Original Article

Neuropsychopharmacology (2012) 37, 2693–2701; doi:10.1038/npp.2012.133; published online 1 August 2012

White Matter Disruptions in Adolescents Exposed to Childhood Maltreatment and Vulnerability to Psychopathology

Hao Huang1,2, Tejasvi Gundapuneedi1 and Uma Rao3,4,5,6

  1. 1Advanced Imaging Research Center, The University of Texas Southwestern Medical Center, Dallas, TX, USA
  2. 2Department of Radiology, The University of Texas Southwestern Medical Center, Dallas, TX, USA
  3. 3Center for Molecular and Behavioral Neuroscience, Meharry Medical College, Nashville, TN, USA
  4. 4Department of Psychiatry and Behavioral Sciences, Meharry Medical College, Nashville, TN, USA
  5. 5Department of Psychiatry, Vanderbilt University School of Medicine, Nashville, TN, USA
  6. 6Kennedy Center for Research on Human Development, Vanderbilt University, Nashville, TN, USA

Correspondence: Dr U Rao, Center for Molecular and Behavioral Neuroscience, Meharry Medical College, 1005 Dr DB Todd Jr Boulevard, Nashville, TN 37208, USA. Tel: +1 615 327 6875, Fax: +1 615 327 6144. E-mail: urao@mmc.edu

Received 2 April 2012; Revised 30 May 2012; Accepted 27 June 2012
Advance online publication 1 August 2012

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Abstract

Childhood maltreatment has been known to produce long-lasting impairments in behavioral, cognitive and social functioning, but their underlying mechanisms are not well-understood. A better understanding of their underlying mechanisms will aid in developing effective preventive interventions. Nineteen adolescent volunteers with no personal history of a psychiatric illness, but who were exposed to maltreatment during childhood, and 13 adolescent volunteers with no personal or family history of a psychiatric disorder (controls) underwent diffusion tensor imaging (DTI) studies. The participants were then followed longitudinally at 6-month intervals for up to 5 years to determine the onset of mood and substance use disorders. The associations among fractional anisotropy (FA) values obtained from the DTI scans at baseline and psychopathology at follow-up were examined. At baseline, adolescents exposed to childhood maltreatment had significantly lower FA values in the left and right superior longitudinal fasciculi, right cingulum bundle projecting to the hippocampus, left inferior fronto-occipital fasciculus, and splenium of the corpus callosum compared with controls. Adolescents who developed major depressive disorder at follow-up had significantly lower FA values in the superior longitudinal fasciculi and the right cingulum-hippocampal projection compared with their counterparts who did not develop the illness. Adolescents who developed substance use disorder during follow-up had significantly lower FA values in the right cingulum-hippocampal projection than their counterparts without the disorder. These preliminary results suggest that white matter disruptions observed in adolescents exposed to childhood maltreatment may be associated with increased vulnerability to psychopathology, specifically depressive and substance use disorders.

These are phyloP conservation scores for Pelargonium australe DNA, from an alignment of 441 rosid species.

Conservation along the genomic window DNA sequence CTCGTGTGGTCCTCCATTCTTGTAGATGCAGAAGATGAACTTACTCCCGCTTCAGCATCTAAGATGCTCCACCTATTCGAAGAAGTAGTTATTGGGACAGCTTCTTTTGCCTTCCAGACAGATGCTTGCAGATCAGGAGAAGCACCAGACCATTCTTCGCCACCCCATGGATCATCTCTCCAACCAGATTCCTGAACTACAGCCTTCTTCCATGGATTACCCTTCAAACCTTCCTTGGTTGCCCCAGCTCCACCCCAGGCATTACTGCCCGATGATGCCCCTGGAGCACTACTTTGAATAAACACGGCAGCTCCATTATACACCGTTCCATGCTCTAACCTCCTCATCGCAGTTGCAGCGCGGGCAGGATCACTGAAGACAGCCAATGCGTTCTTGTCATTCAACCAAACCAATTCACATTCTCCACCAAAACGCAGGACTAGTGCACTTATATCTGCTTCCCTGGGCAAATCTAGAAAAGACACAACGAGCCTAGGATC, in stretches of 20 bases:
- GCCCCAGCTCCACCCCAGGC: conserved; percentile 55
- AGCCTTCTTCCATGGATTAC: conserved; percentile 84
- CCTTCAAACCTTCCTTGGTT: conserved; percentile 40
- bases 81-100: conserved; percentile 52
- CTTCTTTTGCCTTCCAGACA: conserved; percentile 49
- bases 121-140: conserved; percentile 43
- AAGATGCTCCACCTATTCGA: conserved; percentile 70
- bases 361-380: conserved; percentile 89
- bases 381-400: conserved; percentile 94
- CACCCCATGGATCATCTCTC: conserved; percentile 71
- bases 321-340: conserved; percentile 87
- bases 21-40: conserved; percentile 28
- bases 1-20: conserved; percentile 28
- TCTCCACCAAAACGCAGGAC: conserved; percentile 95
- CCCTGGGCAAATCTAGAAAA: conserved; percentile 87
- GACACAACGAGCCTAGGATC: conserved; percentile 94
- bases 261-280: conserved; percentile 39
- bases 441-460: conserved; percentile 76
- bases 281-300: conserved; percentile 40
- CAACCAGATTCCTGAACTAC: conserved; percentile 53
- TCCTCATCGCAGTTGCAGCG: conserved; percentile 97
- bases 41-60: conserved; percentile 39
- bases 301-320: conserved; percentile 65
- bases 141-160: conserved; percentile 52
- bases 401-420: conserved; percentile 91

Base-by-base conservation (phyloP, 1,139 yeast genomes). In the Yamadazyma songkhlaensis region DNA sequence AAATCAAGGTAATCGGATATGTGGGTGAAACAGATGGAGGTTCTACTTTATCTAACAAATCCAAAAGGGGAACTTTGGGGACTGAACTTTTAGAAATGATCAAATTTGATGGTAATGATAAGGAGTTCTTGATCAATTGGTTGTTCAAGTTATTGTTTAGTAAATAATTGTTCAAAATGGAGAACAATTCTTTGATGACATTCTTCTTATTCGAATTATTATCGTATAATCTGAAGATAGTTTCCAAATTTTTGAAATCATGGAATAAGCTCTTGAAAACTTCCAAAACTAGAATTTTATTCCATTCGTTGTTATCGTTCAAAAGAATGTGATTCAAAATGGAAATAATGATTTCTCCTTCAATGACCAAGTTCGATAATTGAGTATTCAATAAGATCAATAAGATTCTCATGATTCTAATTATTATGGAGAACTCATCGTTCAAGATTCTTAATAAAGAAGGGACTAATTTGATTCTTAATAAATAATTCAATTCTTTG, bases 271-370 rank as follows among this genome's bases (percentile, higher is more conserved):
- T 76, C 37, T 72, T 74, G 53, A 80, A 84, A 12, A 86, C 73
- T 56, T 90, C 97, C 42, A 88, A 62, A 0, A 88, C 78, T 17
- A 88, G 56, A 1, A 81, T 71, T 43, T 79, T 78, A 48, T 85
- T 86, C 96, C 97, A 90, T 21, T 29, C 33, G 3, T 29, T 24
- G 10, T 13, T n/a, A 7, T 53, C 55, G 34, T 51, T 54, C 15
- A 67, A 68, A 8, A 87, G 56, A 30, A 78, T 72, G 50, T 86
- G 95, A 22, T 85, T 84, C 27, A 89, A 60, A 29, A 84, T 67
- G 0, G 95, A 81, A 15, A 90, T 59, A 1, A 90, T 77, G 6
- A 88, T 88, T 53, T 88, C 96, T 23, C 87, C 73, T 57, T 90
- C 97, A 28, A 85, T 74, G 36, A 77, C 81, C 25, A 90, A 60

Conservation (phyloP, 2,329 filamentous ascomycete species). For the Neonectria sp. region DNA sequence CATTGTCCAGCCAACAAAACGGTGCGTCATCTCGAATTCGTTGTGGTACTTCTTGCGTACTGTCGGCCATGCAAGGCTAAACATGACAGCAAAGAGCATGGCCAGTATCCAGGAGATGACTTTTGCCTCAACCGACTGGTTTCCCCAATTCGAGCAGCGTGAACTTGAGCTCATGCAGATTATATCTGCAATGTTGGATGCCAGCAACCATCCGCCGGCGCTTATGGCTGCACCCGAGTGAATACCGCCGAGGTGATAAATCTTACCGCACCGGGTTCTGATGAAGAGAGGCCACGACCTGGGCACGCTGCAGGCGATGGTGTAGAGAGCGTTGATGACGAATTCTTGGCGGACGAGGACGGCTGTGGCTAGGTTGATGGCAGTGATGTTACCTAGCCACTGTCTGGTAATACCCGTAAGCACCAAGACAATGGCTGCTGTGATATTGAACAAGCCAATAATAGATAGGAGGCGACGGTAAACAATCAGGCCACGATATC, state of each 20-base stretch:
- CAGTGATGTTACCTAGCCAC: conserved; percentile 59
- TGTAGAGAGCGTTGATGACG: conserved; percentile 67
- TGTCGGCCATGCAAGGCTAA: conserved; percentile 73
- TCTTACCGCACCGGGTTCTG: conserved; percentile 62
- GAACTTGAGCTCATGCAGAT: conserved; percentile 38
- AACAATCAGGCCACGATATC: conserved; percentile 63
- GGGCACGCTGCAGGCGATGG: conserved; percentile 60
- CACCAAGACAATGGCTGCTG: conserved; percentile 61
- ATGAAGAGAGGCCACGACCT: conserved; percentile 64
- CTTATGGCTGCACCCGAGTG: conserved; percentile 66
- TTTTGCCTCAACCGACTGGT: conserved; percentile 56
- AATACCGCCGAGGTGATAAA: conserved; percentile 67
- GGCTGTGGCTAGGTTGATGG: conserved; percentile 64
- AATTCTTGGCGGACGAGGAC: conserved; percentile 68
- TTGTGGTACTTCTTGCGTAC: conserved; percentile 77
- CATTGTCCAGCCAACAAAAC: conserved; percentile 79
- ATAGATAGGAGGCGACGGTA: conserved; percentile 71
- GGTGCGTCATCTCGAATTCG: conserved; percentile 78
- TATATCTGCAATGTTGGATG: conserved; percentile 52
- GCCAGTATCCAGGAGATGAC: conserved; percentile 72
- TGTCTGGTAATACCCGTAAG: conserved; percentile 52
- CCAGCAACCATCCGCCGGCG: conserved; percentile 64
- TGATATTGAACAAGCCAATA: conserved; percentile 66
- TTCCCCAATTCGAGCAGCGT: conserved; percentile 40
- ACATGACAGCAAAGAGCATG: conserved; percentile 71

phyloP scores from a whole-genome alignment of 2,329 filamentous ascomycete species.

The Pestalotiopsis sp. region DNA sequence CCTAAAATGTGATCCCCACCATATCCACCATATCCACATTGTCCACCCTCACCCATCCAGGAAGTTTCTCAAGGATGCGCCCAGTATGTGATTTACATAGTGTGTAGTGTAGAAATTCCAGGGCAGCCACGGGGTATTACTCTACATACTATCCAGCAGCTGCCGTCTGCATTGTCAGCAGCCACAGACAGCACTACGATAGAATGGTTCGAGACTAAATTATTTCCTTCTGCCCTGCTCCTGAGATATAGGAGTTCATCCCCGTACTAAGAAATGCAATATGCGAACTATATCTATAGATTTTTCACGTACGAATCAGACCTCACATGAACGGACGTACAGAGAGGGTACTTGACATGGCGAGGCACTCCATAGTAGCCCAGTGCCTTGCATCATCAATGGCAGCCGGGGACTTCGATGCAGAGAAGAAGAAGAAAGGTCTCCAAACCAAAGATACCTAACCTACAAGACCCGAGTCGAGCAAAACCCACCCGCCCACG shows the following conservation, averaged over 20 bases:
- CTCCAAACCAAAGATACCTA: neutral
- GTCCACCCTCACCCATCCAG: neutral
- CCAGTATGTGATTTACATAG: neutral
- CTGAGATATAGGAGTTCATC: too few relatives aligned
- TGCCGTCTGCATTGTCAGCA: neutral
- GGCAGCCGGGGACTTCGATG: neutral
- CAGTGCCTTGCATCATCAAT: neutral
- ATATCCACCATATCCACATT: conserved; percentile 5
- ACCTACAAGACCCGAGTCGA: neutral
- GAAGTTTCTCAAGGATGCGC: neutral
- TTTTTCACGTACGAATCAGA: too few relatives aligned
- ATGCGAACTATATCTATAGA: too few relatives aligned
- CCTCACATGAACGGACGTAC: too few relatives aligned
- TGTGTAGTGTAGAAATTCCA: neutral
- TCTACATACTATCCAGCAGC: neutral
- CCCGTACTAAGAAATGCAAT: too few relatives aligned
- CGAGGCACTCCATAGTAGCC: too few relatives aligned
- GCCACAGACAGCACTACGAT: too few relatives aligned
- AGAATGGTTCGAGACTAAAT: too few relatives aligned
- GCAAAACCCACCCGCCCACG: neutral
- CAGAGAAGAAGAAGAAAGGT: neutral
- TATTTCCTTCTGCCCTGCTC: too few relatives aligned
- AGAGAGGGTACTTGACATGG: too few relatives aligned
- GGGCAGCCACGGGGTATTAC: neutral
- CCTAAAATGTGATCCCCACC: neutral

Keywords:

adolescent; DTI; maltreatment; psychopathology; superior longitudinal fasciculus; white matter

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